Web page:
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Why do merges of pull requests not display anything in the graph?

Why do merges of pull requests not display a line in the graph, showing the merge? We know what branch is being merged in, it's right in the pull request, but yet the graph shows no line connecting them back into one line??? It just looks like all branches never got merged in, but they did? Who decided this was the way to display the graph?



1 answer

2 votes
minnsey Atlassian Team Dec 08, 2017

Hi can you check you have the 'Show Remote Branches' option checked at the top of the log view?

Is it possible that the PR has been merged but you are not seeing the remote state and you haven't fetched since the PR merge?

It is checked.

How can I have not fetched from the remote if I can see the commit where the branch is being merged?

Apologies, i confused 2 issues.

Can you let me know whether changing the Current/All branches option and the Show Remote Branches option changes the view?

I don't understand your question, it was mis-written and confusingly worded. 

If you are asking whether toggling Current/All Branches and unchecking and rechecking Show Remote Branches does anything to resolve this problem: the answer is no.

minnsey Atlassian Team Dec 15, 2017

Sorry for any confusion, thanks for the answer.

Can I ask what the graph looks like when you run

>git log --oneline --abbrev-commit --all --graph

Do the lines join in that?

Hey, I know this is an old question, but I'm experiencing this problem and I'd like to give some input. I'm not a Git expert so I'm going to need some help piecing this together.

In SourceTree, when we merge a branch locally the merge itself has its own commit. In the branching graph, each commit is a node connected by colored lines. So for two lines to merge together they need to merge at a commit, and this would be the merge commit, conventionally with a description like "Merge branch A into B."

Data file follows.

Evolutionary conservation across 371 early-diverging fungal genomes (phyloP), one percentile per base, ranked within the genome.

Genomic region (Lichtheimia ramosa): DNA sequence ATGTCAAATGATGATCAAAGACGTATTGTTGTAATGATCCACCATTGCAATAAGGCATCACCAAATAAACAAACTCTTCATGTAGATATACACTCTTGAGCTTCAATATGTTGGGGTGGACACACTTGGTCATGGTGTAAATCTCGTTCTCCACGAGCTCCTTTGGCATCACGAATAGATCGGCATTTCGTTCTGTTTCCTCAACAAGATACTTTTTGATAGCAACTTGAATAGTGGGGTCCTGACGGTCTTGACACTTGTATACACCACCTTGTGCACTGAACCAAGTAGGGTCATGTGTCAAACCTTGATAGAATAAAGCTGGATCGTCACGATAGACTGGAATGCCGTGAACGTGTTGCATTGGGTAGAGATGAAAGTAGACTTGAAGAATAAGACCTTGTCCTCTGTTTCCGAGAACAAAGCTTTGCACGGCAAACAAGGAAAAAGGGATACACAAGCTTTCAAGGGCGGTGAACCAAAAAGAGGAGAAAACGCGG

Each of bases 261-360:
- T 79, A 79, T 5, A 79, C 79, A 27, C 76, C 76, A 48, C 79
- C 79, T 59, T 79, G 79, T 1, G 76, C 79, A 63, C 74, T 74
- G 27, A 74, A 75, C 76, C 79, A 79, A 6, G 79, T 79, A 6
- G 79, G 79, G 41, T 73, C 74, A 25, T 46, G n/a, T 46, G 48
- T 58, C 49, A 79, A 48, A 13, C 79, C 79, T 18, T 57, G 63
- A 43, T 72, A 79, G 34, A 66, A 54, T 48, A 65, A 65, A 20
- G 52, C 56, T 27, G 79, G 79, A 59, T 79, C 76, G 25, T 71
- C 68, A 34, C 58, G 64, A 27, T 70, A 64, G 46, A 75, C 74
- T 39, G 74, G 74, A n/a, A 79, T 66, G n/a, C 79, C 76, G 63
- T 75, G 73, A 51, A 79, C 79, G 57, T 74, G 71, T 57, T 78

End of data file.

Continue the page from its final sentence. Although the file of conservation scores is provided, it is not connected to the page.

Pull requests in GitHub seem to be handled kind of differently. When a pull request is "merged" there's no merge commit. It seems to just use the commits in the pull request to make new commits on the master branch. I'm not exactly sure what's going on, but this seems to produce unexpected behavior.

I ran the command ">git log --oneline --abbrev-commit --all --graph" and found the commit I was looking for in the output, and it's the same as SourceTree's graph. But I noticed something about the graph that I had missed before. There are two copies of my commit: one in its own branch that's never been merged, and one in the master branch which must be where the pull request was "merged." What's going on here? Why is the PR showing up as a direct commit to the master branch rather than a branch that's been merged? Is this expected behavior, or is someone merging pull requests incorrectly?

Like kyledelaney likes this

This is a good question, ive been wondering this for awhile.
It's much harder to follow the branching history when it does not display any connections on the git graph.
Anyone find a solution?

I am having the same issue. the merge worked, but the graph does not reflect the merged branches.

The same issue. Waiting for some help.

Same issue, where is the answer???

I'm facing the same problem and it seems to be caused by the way you merge the pull request.

I'm using Azure DevOps and when i close a pull request i can choose between a regular merge and a squash merge.

Example of a regular merge from a pull request


Squash Merging in pull requests in Azure Repos

A squash merge takes all the changes in the pull request and create a single commit on the target branch. In this scenario history of the merge is lost.

I think that's why SourceTree does not show the 'merge line'

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